As a young couple, John ’54 and Janet Peterson explored some of the most renowned museums of the world. First, in Germany and France, while John served as a finance officer in the Army, and later in Manhattan, where they lived a short time after his service ended.
John graduated from Whitman with a bachelor’s degree in economics and earned a master’s degree in business administration from Harvard University on his way to a career in business. But it was through those many museum visits that he and his wife developed their mutual passion for art, a passion they have shared with the Whitman community over the years.
After New York, the Petersons moved to San Francisco, where John began his longtime career in investment management. While living in Northern California, they visited the Laky Gallery in Carmel in 1964. A "small oil painting of colorful anemones in a ceramic vase" caught the couple’s attention. They couldn’t have imagined then that the piece, "natur morte aux fleur" (still life with flowers), would become the cornerstone of their significant historical collection of the work of Hungarian painter Emile Lahner.
"We were drawn to his paintings, especially the way he used color. It spoke to us," John said.
In 1974, the Petersons helped the Carmel gallery owner finance a major purchase of Lahner’s work, pieces the artist had not before made available for sale. Lahner was born in 1893, and lived and painted in Paris for nearly his whole life. "He moved in the same circles as the other great painters of the School of Paris," said John. "As Emile was getting older, he needed the financial support" from the sale of his remaining paintings. The Petersons, who already owned nearly a dozen, were happy to oblige.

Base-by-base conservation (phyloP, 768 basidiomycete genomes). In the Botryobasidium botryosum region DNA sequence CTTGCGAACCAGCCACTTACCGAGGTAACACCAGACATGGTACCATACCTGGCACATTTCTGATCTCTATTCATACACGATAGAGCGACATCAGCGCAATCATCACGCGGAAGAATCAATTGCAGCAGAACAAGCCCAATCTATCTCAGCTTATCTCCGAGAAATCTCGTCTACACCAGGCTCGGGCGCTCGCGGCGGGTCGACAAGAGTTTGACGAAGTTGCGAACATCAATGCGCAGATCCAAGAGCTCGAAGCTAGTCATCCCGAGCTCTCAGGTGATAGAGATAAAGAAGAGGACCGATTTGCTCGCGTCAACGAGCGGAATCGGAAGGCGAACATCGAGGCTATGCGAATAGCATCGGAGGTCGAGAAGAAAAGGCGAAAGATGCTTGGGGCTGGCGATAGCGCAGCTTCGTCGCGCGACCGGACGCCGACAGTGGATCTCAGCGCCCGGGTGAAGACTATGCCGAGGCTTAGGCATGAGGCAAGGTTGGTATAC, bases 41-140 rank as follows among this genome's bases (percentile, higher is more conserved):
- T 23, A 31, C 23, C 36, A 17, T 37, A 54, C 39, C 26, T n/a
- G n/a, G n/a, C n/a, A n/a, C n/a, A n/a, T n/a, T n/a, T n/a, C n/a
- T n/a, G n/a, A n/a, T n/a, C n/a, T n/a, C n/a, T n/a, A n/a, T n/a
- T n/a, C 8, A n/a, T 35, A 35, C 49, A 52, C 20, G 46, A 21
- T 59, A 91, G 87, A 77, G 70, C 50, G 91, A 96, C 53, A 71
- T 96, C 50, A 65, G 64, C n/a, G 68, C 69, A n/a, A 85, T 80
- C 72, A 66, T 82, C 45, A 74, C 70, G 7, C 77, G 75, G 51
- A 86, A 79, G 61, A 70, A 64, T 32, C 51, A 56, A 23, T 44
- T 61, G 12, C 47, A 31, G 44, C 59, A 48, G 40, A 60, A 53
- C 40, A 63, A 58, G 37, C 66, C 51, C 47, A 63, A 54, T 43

The Petersons left the Bay Area in 1977 for Spokane, and a new life for their family: Two of their three children, Claire Peterson ’82 and Robb Peterson ’86, attended Whitman, while son John attended Gonzaga University. Once in Spokane, their father launched his own company, Peterson Investment Management Inc., which is now the oldest privately established investment management firm in that city.
A year after the move to the Northwest, the Petersons loaned pieces of the Lahner collection to Whitman’s Sheehan Gallery for part of a larger exhibit, "Ecole de Paris" (School of Paris). In fall 2009, the couple’s collection returned to Sheehan for its own show, "The Art of Collecting."
"It was special to bring it back 30 years later," said Sheehan Director Dawn Forbes ’93. "A whole different audience could see the works and the ways in which their collection continued to grow.
"This show was immensely valuable on a number of different levels," Forbes said. "It is an extensive collection that reflects how the artist was influenced by culture and historical events. The exhibit included artistic styles from modernism and primitivism to abstract. Lahner was responding to the major modern art events happening around him."
In addition, Forbes said the show directly benefited French students, who put their scholarly study into practice, translating labels and other documents for the exhibit.
For the Petersons, exhibiting the collection of paintings was "an opening of our eyes and a treat to be able to see basically the life’s work of an artist, how it developed and how it changed.
"We were pleased to be able to show this collection to the Whitman family and appreciated the fine work of Dawn Forbes and her staff."
"We have a tremendous resource in alumni with collections they are gathering on their journeys through the world," Forbes said. "It’s good for people to see that they don’t have to be artists or art history majors to appreciate art. A good liberal arts education allows you to see so much more of the world around you. Sometimes it just takes starting with a single piece to build a tremendous collection."
— Lana Brown
Editor’s note: The Petersons’ extended Whitman family also includes their grandson, Danny Crytser ’09; John’s sister, the late Cora Dee Peterson Hunt ’55, and her husband, Dr. Hal Hunt ’55; and John’s mother, the late Dorothy Dee Moore Peterson ’26.